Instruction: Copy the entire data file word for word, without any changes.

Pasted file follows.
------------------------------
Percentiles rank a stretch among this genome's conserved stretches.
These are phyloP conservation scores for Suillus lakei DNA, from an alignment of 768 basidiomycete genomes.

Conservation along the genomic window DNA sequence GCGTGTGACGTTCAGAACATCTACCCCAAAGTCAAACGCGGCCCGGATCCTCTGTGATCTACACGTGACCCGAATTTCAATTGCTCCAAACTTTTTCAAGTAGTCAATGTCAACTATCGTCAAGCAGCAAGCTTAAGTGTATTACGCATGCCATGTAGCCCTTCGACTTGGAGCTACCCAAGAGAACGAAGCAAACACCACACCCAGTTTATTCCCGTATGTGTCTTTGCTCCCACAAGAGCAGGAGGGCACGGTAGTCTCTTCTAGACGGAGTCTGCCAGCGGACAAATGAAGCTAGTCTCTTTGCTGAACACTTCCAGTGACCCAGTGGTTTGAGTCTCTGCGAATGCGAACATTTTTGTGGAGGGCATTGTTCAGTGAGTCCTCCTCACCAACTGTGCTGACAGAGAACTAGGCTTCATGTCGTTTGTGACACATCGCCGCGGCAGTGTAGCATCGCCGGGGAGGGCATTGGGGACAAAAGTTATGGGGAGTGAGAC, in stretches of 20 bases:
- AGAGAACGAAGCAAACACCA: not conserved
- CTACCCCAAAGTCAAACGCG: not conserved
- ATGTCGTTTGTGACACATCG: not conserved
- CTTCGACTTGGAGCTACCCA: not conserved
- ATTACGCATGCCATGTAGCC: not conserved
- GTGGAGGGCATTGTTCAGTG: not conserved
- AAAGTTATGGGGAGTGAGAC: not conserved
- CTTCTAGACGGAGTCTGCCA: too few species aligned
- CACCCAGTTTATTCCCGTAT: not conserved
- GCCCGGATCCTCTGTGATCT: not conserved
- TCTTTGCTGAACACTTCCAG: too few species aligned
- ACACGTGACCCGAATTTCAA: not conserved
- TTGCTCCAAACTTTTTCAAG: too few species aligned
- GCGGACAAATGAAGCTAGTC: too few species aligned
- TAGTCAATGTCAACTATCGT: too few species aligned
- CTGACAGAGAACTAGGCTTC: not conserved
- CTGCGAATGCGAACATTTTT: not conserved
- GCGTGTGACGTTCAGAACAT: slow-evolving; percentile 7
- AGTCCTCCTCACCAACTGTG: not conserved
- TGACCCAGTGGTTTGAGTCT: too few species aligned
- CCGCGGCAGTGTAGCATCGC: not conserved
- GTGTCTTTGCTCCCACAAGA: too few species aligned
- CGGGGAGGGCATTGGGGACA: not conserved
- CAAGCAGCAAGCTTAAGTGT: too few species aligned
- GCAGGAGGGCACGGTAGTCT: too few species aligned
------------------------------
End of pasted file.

Percentiles rank a stretch among this genome's conserved stretches.
These are phyloP conservation scores for Suillus lakei DNA, from an alignment of 768 basidiomycete genomes.

Conservation along the genomic window DNA sequence GCGTGTGACGTTCAGAACATCTACCCCAAAGTCAAACGCGGCCCGGATCCTCTGTGATCTACACGTGACCCGAATTTCAATTGCTCCAAACTTTTTCAAGTAGTCAATGTCAACTATCGTCAAGCAGCAAGCTTAAGTGTATTACGCATGCCATGTAGCCCTTCGACTTGGAGCTACCCAAGAGAACGAAGCAAACACCACACCCAGTTTATTCCCGTATGTGTCTTTGCTCCCACAAGAGCAGGAGGGCACGGTAGTCTCTTCTAGACGGAGTCTGCCAGCGGACAAATGAAGCTAGTCTCTTTGCTGAACACTTCCAGTGACCCAGTGGTTTGAGTCTCTGCGAATGCGAACATTTTTGTGGAGGGCATTGTTCAGTGAGTCCTCCTCACCAACTGTGCTGACAGAGAACTAGGCTTCATGTCGTTTGTGACACATCGCCGCGGCAGTGTAGCATCGCCGGGGAGGGCATTGGGGACAAAAGTTATGGGGAGTGAGAC, in stretches of 20 bases:
- AGAGAACGAAGCAAACACCA: not conserved
- CTACCCCAAAGTCAAACGCG: not conserved
- ATGTCGTTTGTGACACATCG: not conserved
- CTTCGACTTGGAGCTACCCA: not conserved
- ATTACGCATGCCATGTAGCC: not conserved
- GTGGAGGGCATTGTTCAGTG: not conserved
- AAAGTTATGGGGAGTGAGAC: not conserved
- CTTCTAGACGGAGTCTGCCA: too few species aligned
- CACCCAGTTTATTCCCGTAT: not conserved
- GCCCGGATCCTCTGTGATCT: not conserved
- TCTTTGCTGAACACTTCCAG: too few species aligned
- ACACGTGACCCGAATTTCAA: not conserved
- TTGCTCCAAACTTTTTCAAG: too few species aligned
- GCGGACAAATGAAGCTAGTC: too few species aligned
- TAGTCAATGTCAACTATCGT: too few species aligned
- CTGACAGAGAACTAGGCTTC: not conserved
- CTGCGAATGCGAACATTTTT: not conserved
- GCGTGTGACGTTCAGAACAT: slow-evolving; percentile 7
- AGTCCTCCTCACCAACTGTG: not conserved
- TGACCCAGTGGTTTGAGTCT: too few species aligned
- CCGCGGCAGTGTAGCATCGC: not conserved
- GTGTCTTTGCTCCCACAAGA: too few species aligned
- CGGGGAGGGCATTGGGGACA: not conserved
- CAAGCAGCAAGCTTAAGTGT: too few species aligned
- GCAGGAGGGCACGGTAGTCT: too few species aligned